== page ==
Ah, the spirit of the Black Knight. He believed to the end. Or rather, stayed in denial.
Denial is not usually so straight forward. When it comes to facing the fact that our beliefs and presuppositions about life might be wrong, we employ an arsenal of psychological machinations. Anything to stifle the discomfort that we are feeling inside.
It’s called cognitive dissonance—something is presented to us that challenges deep-seated beliefs that we hold dear. And it results in considerable discomfort. Dis-Ease. Depending on our basic personalty, it gets expressed in different ways. Anxiety. Anger. Aggression. Avoidance. Anything to bring our mental beliefs about the world back into equilibrium.
Americans have been exposed to an increasing degree of cognitive dissonance for the past few years. Those that believe that we are an exceptional people have to find some way to deal with Bruce “Call me Caitlyn” Jenner, and the almost universal adulation of the media and political leaders. Even the most hawkish and and socially conservative Senator Lindsay Graham, is approving. Jenner is simply the latest peak in the moral revolution. Or should we say revulsion? The LGBT movement has made significant inroads into the educational, judicial, and civic institutions of our nation. The Boy Scouts have lost the battle. As has the baker and the pizza maker.
Those that hold a deep-seated belief in the righteousness of the US foreign policy as evidence by invincibility have had to deal with half-a-century of failure. For now they resort to the defense mechanism of blaming it on this or that political faction or political leader, as they do with their discomfort over the moral decline. But down deep they are increasingly uncomfortable. Could it be that their views about America are wrong?
As the internet grows in power, access to information is growing exponentially. What would have taken trips to multiple libraries and weeks rifling through books and journals 30 years ago now can be accomplished in a few hours of research online. And only 30 years ago the mainstream media had the ability to almost totally control the information that was delivered. Fringe and alternative news sources have become a threat to that monopoly. The result, of course, is an explosion in the conspiracy theory movement.
That’s become a propaganda tool, by the way. Not the various claims of conspiracies to do evil. But the re-interpretation of the phrase, “conspiracy theory,” to mean stupid, outlandish, preposterous, and otherwise a threat to the rest of us sane people. Those in power now wield the phrase to cast into derision anyone who questions the official account of the government or those in power.
Those who dare to suggest that something is amiss and bring up some facts are quickly portrayed as people wearing tin-foil hats and searching the night skies for the next earth-destroying comet. And it works, for the most part. Until the evidence becomes undeniable. Undeniable to the point that the common man sees no other choice than endure a journey through cognitive dissonance to arrive at a more truthful understanding of reality.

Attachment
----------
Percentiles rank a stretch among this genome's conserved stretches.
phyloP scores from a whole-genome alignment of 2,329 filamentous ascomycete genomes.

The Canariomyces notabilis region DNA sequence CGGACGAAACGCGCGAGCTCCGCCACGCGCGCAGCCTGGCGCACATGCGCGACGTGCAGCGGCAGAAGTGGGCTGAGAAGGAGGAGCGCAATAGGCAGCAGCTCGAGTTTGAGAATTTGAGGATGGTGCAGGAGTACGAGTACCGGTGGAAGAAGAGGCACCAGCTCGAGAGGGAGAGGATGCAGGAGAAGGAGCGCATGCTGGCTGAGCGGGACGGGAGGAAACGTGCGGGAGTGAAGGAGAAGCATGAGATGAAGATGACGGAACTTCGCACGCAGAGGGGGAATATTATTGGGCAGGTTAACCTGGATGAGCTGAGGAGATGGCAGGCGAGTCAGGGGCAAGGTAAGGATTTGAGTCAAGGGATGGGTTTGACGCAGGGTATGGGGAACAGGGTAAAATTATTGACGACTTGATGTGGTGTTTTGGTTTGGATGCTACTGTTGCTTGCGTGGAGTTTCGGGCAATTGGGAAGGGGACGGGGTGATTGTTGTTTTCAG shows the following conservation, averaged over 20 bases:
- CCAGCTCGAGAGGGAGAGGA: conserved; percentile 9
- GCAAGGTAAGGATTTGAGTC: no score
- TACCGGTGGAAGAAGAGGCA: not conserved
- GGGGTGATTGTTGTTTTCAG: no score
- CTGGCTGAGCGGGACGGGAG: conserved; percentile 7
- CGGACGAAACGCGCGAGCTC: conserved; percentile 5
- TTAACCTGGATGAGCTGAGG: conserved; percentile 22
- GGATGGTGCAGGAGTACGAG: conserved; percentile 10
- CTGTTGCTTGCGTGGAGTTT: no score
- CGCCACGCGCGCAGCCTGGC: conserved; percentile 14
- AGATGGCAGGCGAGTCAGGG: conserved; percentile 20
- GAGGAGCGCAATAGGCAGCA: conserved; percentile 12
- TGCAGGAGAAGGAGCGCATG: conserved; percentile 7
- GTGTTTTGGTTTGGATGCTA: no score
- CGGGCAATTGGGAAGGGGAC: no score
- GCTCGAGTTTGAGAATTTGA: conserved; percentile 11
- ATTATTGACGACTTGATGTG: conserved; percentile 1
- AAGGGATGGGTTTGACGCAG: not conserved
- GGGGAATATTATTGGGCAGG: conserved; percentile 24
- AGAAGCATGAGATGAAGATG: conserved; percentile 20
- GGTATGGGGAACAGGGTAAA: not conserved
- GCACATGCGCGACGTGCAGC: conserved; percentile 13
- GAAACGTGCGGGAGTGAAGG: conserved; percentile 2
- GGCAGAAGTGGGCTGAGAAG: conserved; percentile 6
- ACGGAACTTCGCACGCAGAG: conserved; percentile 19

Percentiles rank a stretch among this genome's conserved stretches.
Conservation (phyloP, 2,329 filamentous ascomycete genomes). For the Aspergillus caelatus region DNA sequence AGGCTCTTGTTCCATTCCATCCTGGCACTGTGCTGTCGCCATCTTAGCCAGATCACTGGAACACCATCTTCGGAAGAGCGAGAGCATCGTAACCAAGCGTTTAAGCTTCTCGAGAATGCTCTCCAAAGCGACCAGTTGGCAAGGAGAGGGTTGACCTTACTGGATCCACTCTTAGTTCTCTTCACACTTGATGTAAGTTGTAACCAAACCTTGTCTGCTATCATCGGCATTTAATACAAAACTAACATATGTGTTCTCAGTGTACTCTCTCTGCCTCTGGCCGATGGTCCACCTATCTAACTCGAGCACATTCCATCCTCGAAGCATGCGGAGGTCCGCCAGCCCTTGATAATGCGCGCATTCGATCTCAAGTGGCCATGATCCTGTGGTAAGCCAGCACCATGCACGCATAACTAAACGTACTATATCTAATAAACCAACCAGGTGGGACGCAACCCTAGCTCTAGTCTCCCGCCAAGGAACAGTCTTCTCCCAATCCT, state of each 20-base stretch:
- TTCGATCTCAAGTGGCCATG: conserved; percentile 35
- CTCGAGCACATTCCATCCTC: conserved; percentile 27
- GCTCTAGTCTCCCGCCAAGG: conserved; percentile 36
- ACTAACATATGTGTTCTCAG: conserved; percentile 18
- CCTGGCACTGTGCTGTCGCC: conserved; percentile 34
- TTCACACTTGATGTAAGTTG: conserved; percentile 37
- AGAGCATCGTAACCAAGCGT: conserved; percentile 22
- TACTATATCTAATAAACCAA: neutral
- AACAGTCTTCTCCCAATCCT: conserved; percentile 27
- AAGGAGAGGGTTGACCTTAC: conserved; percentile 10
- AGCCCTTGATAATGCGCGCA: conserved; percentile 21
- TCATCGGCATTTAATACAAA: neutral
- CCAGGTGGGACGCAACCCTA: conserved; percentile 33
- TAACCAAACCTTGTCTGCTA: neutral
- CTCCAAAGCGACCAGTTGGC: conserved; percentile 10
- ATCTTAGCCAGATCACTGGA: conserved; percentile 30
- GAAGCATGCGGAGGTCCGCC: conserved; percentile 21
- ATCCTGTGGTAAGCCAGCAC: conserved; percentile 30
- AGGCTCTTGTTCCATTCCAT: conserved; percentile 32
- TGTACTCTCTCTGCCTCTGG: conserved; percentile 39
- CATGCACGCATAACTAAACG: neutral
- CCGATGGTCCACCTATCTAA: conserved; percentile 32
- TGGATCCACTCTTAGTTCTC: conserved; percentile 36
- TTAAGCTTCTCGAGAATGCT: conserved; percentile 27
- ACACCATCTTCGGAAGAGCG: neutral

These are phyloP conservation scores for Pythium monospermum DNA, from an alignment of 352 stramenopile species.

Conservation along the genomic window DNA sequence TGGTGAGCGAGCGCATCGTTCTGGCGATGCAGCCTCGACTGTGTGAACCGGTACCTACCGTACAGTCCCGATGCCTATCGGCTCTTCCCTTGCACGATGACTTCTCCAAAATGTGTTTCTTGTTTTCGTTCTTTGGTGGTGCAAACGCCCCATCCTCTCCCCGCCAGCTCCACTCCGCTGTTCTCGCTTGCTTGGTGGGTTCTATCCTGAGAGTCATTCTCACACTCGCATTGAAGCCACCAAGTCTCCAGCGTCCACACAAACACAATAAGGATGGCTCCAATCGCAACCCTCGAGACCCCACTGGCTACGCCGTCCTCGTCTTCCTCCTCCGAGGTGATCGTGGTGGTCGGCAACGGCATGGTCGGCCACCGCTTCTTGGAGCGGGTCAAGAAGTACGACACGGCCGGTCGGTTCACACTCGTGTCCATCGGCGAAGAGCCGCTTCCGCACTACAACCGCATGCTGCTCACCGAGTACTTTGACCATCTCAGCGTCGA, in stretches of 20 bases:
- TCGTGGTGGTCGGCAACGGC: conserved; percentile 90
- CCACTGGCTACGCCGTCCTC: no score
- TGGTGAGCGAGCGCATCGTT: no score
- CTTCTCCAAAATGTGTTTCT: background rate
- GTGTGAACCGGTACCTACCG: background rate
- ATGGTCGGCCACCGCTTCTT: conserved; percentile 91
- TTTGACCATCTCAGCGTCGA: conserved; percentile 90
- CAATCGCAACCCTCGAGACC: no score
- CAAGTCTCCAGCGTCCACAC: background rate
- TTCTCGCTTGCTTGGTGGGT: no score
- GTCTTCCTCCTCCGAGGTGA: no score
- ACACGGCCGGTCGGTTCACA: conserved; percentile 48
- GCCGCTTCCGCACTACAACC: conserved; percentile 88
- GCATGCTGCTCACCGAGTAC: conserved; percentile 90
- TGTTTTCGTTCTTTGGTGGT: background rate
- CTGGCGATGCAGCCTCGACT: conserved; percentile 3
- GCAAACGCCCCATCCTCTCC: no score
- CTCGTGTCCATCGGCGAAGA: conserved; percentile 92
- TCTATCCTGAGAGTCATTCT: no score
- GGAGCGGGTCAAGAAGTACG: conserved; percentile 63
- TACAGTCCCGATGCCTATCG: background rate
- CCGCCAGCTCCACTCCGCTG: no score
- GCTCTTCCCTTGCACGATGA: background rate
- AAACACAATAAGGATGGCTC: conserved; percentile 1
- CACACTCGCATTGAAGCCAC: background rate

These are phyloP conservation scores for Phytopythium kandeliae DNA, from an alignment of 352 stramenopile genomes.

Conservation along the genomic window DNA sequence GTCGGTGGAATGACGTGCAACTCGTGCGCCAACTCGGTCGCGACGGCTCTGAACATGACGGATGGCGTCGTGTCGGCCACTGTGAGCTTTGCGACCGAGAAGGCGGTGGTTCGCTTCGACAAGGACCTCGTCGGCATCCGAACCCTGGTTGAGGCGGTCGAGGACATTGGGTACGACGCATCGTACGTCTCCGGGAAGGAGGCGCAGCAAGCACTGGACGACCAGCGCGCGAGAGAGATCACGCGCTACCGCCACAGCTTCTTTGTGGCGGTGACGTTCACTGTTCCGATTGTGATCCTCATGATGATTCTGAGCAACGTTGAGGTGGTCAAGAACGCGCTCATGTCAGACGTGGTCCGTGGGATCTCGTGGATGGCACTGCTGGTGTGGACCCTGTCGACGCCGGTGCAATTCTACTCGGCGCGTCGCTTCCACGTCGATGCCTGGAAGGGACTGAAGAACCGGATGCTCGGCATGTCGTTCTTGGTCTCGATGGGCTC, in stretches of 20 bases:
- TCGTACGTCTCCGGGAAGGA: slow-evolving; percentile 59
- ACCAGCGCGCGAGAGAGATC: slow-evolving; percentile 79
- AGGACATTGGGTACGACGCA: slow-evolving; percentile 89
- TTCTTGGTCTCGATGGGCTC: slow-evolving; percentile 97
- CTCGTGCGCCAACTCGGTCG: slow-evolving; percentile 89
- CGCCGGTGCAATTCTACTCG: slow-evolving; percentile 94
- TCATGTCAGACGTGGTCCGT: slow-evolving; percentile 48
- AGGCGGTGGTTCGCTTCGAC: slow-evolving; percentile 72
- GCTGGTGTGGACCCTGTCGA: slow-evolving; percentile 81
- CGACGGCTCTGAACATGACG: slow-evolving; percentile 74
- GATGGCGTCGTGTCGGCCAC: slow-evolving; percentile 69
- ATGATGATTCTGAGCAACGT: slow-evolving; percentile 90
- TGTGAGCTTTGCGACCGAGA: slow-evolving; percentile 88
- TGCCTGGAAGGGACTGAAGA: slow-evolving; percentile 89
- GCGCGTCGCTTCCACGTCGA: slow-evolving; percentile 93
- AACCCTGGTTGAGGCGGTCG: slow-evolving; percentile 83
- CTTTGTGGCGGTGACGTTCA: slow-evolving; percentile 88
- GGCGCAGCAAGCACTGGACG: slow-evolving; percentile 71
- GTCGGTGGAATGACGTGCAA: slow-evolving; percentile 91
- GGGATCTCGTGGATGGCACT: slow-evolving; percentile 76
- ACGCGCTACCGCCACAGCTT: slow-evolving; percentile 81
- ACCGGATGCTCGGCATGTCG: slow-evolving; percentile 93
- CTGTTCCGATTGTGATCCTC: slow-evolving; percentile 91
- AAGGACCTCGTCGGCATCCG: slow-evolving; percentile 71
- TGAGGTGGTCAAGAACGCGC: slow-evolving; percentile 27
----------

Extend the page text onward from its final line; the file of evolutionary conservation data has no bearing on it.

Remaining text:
Coming to grips with uncomfortable facts that force you to review and possibly revise your beliefs is never easy. Accepting that a government you once thought was basically positive and good, is not so much so, means going through some real emotional discomfort. It’s not wholly different from being betrayed by a good friend, someone you trusted and loved. Denial, anger, and some depression are normal responses.
Alice Adventures in Wonderland provides an example of the experience. Down the rabbit hole, into a world of delusion, where up is down and left is right. Where things aren’t as we are accustomed to seeing them. It is the central theme of the movie, “The Matrix.” Are we willing to take the red pill, endure mental and emotional discomfort and discover truth, or would we rather take the blue pill and remain in our comfortable, deluded existence?
If you find yourself increasingly uncomfortable by the current government and society, you may be like Alice, finding a teacake that says, “EAT ME.” Or perhaps you’ve been presented with the chance to take the red pill. I’ve put together several video’s below that explain cognitive dissonance, address the concept of conspiracy theories, and as a real challenge, linked to a 5-minute compilation of disturbing facts concerning 9/11. To be honest, you may find yourself angry, upset, or otherwise uncomfortable. And you’ll either end up confirming a current view, or questioning what you have come to believe is reality. You’ll end up taking the red pill, and going through the pain that it brings, or swallowing the blue pill, and going back to life as a human battery, comfortable in your false dreamworld. There isn’t a third option.